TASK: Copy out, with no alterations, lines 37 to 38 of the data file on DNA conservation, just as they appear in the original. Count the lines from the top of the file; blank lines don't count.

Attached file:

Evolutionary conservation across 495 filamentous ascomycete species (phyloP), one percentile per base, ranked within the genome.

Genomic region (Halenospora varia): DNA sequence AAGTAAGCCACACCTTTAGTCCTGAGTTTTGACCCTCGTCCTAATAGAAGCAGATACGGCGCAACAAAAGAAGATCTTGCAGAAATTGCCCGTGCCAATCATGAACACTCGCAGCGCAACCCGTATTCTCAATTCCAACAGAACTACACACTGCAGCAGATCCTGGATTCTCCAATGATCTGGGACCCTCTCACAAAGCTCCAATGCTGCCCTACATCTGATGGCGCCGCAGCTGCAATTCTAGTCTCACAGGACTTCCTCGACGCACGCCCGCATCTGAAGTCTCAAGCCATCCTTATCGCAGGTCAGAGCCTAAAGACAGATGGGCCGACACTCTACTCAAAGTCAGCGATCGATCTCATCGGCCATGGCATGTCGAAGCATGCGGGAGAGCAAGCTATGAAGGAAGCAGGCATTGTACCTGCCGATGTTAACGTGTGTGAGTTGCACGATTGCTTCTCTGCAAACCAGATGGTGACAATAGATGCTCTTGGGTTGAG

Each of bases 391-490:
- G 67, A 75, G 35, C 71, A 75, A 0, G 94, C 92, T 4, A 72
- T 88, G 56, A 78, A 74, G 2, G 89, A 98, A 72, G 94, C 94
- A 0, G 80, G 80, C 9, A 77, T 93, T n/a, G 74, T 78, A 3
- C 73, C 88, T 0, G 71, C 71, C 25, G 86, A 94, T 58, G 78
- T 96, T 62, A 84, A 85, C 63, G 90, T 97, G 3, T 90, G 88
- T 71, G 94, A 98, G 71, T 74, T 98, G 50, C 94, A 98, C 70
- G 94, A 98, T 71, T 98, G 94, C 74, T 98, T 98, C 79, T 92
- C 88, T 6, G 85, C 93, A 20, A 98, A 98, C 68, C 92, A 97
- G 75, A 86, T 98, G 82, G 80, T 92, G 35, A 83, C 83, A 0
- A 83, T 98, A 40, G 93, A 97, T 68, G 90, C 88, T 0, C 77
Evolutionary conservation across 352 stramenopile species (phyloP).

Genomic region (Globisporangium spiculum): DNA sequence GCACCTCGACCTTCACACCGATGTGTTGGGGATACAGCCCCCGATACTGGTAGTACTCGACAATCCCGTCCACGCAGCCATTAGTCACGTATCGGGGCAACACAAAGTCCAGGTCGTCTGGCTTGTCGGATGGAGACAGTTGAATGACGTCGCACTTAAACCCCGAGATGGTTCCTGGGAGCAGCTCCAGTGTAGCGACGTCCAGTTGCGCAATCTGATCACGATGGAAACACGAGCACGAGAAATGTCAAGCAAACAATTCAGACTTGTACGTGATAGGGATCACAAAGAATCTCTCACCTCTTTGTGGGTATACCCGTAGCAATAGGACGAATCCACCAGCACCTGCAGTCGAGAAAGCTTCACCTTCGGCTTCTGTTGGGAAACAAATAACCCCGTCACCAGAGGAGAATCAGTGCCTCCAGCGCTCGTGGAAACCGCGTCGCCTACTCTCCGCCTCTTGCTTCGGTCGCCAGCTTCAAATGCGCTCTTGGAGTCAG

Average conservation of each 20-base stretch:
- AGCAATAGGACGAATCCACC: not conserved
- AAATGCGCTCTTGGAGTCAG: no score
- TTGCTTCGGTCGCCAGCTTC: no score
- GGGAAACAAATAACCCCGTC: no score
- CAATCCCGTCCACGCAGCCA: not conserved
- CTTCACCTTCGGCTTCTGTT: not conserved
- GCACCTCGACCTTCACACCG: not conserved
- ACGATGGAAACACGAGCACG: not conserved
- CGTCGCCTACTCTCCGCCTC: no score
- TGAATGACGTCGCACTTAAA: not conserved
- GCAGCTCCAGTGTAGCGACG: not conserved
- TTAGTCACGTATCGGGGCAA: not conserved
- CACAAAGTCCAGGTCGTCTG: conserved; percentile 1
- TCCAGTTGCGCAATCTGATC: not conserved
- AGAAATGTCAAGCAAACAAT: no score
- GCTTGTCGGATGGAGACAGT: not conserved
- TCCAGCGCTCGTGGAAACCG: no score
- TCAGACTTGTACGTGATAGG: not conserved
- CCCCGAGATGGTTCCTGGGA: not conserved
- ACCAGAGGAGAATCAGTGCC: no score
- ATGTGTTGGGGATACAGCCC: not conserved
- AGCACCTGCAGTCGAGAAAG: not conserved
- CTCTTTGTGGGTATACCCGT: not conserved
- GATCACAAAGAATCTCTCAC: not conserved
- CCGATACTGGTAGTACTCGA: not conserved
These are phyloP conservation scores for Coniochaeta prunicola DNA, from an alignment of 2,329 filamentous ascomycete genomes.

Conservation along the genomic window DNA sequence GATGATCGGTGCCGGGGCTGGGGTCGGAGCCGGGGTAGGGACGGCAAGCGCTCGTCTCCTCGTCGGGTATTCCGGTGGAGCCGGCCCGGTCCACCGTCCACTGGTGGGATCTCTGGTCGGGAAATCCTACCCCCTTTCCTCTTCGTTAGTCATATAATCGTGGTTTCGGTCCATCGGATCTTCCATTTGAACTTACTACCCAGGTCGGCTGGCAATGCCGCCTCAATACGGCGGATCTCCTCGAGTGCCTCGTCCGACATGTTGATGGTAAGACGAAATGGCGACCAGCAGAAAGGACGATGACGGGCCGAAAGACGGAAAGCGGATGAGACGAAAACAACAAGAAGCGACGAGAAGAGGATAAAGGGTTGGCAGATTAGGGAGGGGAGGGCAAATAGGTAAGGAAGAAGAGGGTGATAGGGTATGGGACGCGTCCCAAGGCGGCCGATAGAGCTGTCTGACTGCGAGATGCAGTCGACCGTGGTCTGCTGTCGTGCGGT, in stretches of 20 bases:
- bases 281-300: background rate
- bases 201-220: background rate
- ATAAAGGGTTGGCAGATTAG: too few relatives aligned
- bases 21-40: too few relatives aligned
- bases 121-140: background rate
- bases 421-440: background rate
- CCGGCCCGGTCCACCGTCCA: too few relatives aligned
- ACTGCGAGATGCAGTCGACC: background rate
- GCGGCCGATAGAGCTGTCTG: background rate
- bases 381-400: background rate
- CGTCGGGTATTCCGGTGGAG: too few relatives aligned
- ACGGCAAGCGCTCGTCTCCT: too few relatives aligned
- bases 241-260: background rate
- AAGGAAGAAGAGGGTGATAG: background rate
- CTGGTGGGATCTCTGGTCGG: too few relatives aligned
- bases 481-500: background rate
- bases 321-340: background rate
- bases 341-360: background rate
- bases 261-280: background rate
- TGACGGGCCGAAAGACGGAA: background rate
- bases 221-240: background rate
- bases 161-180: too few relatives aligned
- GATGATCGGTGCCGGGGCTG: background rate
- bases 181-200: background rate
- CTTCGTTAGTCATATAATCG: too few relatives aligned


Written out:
- ATGTGTTGGGGATACAGCCC: not conserved
- AGCACCTGCAGTCGAGAAAG: not conserved